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Located 30 miles northeast of Mexico City in the Valley of Mexico, Teotihuacn is one of Mexicos most popular archaeological sites and contains some of the largest pyramidal structures built in the pre-Columbian Americas.
Dating back to 100BC Teotihuacn was to become the cultural epicentre of ancient Mesoamerica.
Yet very little is known about its origins, its people and where they came from or what language they spoke for although the civilization left many architectural ruins, no trace has yet been found of a writing system.
The Totonacs have always maintained that they were the ones who built it, something that was accepted by the Aztecs, although this has not been corroborated by archaeological findings.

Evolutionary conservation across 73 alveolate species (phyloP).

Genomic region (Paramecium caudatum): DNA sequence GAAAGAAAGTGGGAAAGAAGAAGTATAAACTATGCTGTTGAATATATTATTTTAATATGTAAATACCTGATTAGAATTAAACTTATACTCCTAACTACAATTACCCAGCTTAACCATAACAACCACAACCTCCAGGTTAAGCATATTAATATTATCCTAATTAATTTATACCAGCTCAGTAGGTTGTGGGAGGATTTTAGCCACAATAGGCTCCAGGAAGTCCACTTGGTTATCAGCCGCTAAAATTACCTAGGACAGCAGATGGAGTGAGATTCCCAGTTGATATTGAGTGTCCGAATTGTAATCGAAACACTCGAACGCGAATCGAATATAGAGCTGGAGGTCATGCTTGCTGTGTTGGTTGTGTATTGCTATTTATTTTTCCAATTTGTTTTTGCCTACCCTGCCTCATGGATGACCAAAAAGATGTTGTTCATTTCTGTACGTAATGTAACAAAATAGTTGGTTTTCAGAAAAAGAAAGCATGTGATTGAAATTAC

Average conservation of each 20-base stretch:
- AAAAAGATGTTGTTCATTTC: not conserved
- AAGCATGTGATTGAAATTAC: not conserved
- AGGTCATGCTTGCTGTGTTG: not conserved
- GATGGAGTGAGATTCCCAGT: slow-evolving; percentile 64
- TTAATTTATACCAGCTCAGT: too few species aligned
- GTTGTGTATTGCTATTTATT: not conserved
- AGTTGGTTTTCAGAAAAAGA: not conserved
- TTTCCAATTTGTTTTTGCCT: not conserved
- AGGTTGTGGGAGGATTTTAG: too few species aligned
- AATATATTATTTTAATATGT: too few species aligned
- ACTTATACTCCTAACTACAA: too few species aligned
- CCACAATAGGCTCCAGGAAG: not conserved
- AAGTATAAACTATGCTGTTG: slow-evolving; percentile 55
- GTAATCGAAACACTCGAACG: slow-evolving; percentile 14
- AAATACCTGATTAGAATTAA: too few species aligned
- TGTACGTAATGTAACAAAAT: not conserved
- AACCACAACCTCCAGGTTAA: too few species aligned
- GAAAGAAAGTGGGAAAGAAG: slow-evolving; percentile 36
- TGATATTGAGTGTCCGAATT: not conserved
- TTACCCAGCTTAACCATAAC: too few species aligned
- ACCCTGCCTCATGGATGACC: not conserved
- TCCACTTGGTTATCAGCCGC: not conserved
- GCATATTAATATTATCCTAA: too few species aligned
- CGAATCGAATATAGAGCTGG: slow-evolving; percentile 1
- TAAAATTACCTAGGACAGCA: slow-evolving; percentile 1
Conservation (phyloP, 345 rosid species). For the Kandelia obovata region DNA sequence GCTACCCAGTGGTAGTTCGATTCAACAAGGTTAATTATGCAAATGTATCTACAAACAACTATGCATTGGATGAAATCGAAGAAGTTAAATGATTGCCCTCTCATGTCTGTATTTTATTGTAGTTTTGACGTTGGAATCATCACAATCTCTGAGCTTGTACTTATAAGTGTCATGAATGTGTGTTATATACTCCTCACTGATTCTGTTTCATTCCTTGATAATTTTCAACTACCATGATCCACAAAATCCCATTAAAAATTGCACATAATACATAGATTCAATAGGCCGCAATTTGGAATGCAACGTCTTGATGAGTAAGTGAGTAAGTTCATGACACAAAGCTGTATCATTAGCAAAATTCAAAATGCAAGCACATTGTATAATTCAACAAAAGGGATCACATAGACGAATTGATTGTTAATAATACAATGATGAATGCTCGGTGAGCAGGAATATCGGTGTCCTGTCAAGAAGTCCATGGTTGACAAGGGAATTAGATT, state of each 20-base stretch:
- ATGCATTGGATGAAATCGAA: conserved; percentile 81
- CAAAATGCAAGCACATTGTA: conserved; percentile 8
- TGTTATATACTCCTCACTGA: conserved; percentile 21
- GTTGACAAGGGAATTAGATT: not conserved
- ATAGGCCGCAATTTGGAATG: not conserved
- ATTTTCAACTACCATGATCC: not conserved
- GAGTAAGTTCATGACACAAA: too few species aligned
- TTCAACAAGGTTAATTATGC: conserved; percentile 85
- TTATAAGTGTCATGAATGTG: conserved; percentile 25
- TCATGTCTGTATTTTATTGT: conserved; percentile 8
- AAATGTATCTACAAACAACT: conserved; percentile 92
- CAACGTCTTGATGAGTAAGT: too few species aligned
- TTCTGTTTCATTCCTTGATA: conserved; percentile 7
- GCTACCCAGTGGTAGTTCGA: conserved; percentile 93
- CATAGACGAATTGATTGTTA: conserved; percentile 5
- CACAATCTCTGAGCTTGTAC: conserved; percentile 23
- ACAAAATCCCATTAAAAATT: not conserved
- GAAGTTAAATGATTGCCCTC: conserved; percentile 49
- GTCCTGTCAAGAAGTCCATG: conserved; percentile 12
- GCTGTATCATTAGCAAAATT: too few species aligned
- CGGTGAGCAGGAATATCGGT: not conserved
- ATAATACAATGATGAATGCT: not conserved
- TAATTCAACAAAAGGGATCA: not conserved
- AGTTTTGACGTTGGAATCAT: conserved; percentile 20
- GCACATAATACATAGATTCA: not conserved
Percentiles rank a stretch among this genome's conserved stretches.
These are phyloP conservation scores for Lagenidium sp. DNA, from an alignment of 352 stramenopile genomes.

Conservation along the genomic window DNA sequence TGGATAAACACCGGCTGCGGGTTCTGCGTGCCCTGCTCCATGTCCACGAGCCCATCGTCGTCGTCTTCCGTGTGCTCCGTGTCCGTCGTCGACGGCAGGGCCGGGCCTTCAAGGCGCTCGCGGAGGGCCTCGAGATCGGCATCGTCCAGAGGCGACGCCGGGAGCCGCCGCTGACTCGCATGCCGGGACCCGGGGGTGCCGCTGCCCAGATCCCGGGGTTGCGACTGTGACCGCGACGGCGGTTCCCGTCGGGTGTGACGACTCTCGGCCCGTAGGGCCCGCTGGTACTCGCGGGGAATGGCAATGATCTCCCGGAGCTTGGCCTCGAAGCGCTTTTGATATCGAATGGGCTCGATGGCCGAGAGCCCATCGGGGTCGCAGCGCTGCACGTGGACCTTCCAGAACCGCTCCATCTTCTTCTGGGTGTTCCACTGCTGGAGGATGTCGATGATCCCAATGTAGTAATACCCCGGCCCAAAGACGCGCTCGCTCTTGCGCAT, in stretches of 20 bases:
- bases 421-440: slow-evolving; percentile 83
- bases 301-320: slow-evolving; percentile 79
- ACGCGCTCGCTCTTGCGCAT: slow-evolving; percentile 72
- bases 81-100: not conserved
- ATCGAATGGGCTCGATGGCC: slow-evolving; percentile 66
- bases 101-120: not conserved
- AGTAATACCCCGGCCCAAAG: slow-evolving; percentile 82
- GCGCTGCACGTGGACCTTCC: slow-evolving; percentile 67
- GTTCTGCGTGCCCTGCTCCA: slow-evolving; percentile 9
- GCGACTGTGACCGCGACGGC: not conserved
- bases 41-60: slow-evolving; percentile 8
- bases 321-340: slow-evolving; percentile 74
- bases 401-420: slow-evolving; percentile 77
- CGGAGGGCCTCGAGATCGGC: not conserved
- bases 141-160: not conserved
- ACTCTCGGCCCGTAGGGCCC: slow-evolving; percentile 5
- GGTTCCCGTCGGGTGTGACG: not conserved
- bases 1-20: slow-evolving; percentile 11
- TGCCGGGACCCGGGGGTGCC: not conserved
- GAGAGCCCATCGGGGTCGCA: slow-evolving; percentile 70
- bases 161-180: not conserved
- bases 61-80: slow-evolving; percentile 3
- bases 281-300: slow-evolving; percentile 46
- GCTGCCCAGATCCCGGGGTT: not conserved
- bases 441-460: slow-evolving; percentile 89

The original name of the city is also not known, Teotihuacn, which means place of the gods, was given to it by the Aztecs although they never lived in Teotihuacn but visited it as a place of pilgrimage as they believed it was the place where the world was created.
Some scholars put this down to it being sacked by unknown invaders although others suggest that it may have been an uprising of the people against the elite.
Teotihuacn was believed to have been a multi-ethnic city, occupied by Otomi, Zapotec, Mixtec, Maya and Nahua peoples each with their own distinct with the majority of people living in large apartment.
Many of the buildings contained workshops where artisans produced pottery and other goods.
Running along the centre of the city is a broad central avenue, called "Avenue of the Dead" which contained a number of structures.
The avenue was 131 feet wide and stretched for 3 miles, although now only 1.4 miles is discernible.